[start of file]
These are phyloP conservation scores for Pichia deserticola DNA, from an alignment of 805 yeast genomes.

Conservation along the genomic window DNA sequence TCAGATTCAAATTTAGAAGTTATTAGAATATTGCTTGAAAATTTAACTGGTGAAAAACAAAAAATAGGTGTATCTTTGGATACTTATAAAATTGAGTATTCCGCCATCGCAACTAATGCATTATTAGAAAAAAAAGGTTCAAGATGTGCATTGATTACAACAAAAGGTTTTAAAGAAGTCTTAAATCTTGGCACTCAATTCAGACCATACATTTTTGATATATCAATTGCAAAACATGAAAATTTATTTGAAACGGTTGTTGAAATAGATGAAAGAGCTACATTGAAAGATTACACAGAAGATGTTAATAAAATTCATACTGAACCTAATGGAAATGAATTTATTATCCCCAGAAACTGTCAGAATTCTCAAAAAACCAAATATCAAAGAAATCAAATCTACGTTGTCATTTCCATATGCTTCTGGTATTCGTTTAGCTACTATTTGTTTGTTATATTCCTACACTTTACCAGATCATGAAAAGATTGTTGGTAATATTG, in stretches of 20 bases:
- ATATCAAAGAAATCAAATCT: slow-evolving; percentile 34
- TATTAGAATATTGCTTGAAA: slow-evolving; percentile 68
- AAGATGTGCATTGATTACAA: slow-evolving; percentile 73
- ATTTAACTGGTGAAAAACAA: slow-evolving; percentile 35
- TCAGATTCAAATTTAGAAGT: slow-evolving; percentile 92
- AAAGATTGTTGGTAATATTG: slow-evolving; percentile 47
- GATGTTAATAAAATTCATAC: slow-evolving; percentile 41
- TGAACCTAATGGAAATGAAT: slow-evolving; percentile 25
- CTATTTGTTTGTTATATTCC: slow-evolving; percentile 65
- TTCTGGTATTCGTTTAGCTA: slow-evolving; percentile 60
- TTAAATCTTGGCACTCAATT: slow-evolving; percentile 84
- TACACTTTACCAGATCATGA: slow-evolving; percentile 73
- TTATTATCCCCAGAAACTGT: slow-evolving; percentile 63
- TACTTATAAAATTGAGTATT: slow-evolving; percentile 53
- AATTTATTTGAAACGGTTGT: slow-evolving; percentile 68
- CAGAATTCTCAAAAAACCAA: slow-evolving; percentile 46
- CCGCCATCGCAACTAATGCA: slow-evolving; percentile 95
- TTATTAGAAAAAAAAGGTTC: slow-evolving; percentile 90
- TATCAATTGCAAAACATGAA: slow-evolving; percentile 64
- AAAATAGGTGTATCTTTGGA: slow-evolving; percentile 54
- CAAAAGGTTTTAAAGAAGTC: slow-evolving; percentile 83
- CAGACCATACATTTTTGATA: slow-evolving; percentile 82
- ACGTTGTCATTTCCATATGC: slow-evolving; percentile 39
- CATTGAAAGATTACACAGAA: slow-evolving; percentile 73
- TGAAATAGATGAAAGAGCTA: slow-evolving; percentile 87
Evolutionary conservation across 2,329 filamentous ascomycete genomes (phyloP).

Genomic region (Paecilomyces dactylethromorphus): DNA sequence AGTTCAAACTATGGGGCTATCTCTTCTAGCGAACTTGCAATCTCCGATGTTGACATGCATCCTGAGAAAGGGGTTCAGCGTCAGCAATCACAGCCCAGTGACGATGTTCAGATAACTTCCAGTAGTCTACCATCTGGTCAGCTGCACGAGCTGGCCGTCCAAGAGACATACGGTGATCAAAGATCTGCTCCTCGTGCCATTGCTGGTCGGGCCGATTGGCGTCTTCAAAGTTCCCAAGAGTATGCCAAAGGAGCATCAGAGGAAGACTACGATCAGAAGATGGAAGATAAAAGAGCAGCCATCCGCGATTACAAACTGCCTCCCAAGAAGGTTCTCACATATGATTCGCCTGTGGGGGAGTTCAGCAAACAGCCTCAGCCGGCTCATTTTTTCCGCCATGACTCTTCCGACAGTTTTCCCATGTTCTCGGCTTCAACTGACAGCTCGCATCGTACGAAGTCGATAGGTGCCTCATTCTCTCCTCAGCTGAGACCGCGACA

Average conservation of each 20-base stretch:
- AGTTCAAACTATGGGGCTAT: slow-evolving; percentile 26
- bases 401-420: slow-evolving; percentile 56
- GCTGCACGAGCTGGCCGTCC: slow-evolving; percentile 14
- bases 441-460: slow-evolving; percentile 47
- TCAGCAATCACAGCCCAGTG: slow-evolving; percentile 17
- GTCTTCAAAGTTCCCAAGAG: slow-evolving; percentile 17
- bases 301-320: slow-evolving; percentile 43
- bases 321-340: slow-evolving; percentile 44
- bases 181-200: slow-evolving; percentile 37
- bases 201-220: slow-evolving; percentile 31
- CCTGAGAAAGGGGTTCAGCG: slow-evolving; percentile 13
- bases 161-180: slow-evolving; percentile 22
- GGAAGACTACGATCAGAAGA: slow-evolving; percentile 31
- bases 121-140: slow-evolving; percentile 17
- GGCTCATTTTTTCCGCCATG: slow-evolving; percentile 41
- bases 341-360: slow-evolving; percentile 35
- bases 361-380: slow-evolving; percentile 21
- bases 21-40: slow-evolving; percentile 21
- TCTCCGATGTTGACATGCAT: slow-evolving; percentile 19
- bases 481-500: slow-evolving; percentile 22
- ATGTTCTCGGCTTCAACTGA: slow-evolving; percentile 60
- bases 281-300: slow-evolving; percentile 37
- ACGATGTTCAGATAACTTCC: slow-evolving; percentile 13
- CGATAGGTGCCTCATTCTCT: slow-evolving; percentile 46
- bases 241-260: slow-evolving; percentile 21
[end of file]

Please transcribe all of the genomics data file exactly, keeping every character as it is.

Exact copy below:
These are phyloP conservation scores for Pichia deserticola DNA, from an alignment of 805 yeast genomes.

Conservation along the genomic window DNA sequence TCAGATTCAAATTTAGAAGTTATTAGAATATTGCTTGAAAATTTAACTGGTGAAAAACAAAAAATAGGTGTATCTTTGGATACTTATAAAATTGAGTATTCCGCCATCGCAACTAATGCATTATTAGAAAAAAAAGGTTCAAGATGTGCATTGATTACAACAAAAGGTTTTAAAGAAGTCTTAAATCTTGGCACTCAATTCAGACCATACATTTTTGATATATCAATTGCAAAACATGAAAATTTATTTGAAACGGTTGTTGAAATAGATGAAAGAGCTACATTGAAAGATTACACAGAAGATGTTAATAAAATTCATACTGAACCTAATGGAAATGAATTTATTATCCCCAGAAACTGTCAGAATTCTCAAAAAACCAAATATCAAAGAAATCAAATCTACGTTGTCATTTCCATATGCTTCTGGTATTCGTTTAGCTACTATTTGTTTGTTATATTCCTACACTTTACCAGATCATGAAAAGATTGTTGGTAATATTG, in stretches of 20 bases:
- ATATCAAAGAAATCAAATCT: slow-evolving; percentile 34
- TATTAGAATATTGCTTGAAA: slow-evolving; percentile 68
- AAGATGTGCATTGATTACAA: slow-evolving; percentile 73
- ATTTAACTGGTGAAAAACAA: slow-evolving; percentile 35
- TCAGATTCAAATTTAGAAGT: slow-evolving; percentile 92
- AAAGATTGTTGGTAATATTG: slow-evolving; percentile 47
- GATGTTAATAAAATTCATAC: slow-evolving; percentile 41
- TGAACCTAATGGAAATGAAT: slow-evolving; percentile 25
- CTATTTGTTTGTTATATTCC: slow-evolving; percentile 65
- TTCTGGTATTCGTTTAGCTA: slow-evolving; percentile 60
- TTAAATCTTGGCACTCAATT: slow-evolving; percentile 84
- TACACTTTACCAGATCATGA: slow-evolving; percentile 73
- TTATTATCCCCAGAAACTGT: slow-evolving; percentile 63
- TACTTATAAAATTGAGTATT: slow-evolving; percentile 53
- AATTTATTTGAAACGGTTGT: slow-evolving; percentile 68
- CAGAATTCTCAAAAAACCAA: slow-evolving; percentile 46
- CCGCCATCGCAACTAATGCA: slow-evolving; percentile 95
- TTATTAGAAAAAAAAGGTTC: slow-evolving; percentile 90
- TATCAATTGCAAAACATGAA: slow-evolving; percentile 64
- AAAATAGGTGTATCTTTGGA: slow-evolving; percentile 54
- CAAAAGGTTTTAAAGAAGTC: slow-evolving; percentile 83
- CAGACCATACATTTTTGATA: slow-evolving; percentile 82
- ACGTTGTCATTTCCATATGC: slow-evolving; percentile 39
- CATTGAAAGATTACACAGAA: slow-evolving; percentile 73
- TGAAATAGATGAAAGAGCTA: slow-evolving; percentile 87
Evolutionary conservation across 2,329 filamentous ascomycete genomes (phyloP).

Genomic region (Paecilomyces dactylethromorphus): DNA sequence AGTTCAAACTATGGGGCTATCTCTTCTAGCGAACTTGCAATCTCCGATGTTGACATGCATCCTGAGAAAGGGGTTCAGCGTCAGCAATCACAGCCCAGTGACGATGTTCAGATAACTTCCAGTAGTCTACCATCTGGTCAGCTGCACGAGCTGGCCGTCCAAGAGACATACGGTGATCAAAGATCTGCTCCTCGTGCCATTGCTGGTCGGGCCGATTGGCGTCTTCAAAGTTCCCAAGAGTATGCCAAAGGAGCATCAGAGGAAGACTACGATCAGAAGATGGAAGATAAAAGAGCAGCCATCCGCGATTACAAACTGCCTCCCAAGAAGGTTCTCACATATGATTCGCCTGTGGGGGAGTTCAGCAAACAGCCTCAGCCGGCTCATTTTTTCCGCCATGACTCTTCCGACAGTTTTCCCATGTTCTCGGCTTCAACTGACAGCTCGCATCGTACGAAGTCGATAGGTGCCTCATTCTCTCCTCAGCTGAGACCGCGACA

Average conservation of each 20-base stretch:
- AGTTCAAACTATGGGGCTAT: slow-evolving; percentile 26
- bases 401-420: slow-evolving; percentile 56
- GCTGCACGAGCTGGCCGTCC: slow-evolving; percentile 14
- bases 441-460: slow-evolving; percentile 47
- TCAGCAATCACAGCCCAGTG: slow-evolving; percentile 17
- GTCTTCAAAGTTCCCAAGAG: slow-evolving; percentile 17
- bases 301-320: slow-evolving; percentile 43
- bases 321-340: slow-evolving; percentile 44
- bases 181-200: slow-evolving; percentile 37
- bases 201-220: slow-evolving; percentile 31
- CCTGAGAAAGGGGTTCAGCG: slow-evolving; percentile 13
- bases 161-180: slow-evolving; percentile 22
- GGAAGACTACGATCAGAAGA: slow-evolving; percentile 31
- bases 121-140: slow-evolving; percentile 17
- GGCTCATTTTTTCCGCCATG: slow-evolving; percentile 41
- bases 341-360: slow-evolving; percentile 35
- bases 361-380: slow-evolving; percentile 21
- bases 21-40: slow-evolving; percentile 21
- TCTCCGATGTTGACATGCAT: slow-evolving; percentile 19
- bases 481-500: slow-evolving; percentile 22
- ATGTTCTCGGCTTCAACTGA: slow-evolving; percentile 60
- bases 281-300: slow-evolving; percentile 37
- ACGATGTTCAGATAACTTCC: slow-evolving; percentile 13
- CGATAGGTGCCTCATTCTCT: slow-evolving; percentile 46
- bases 241-260: slow-evolving; percentile 21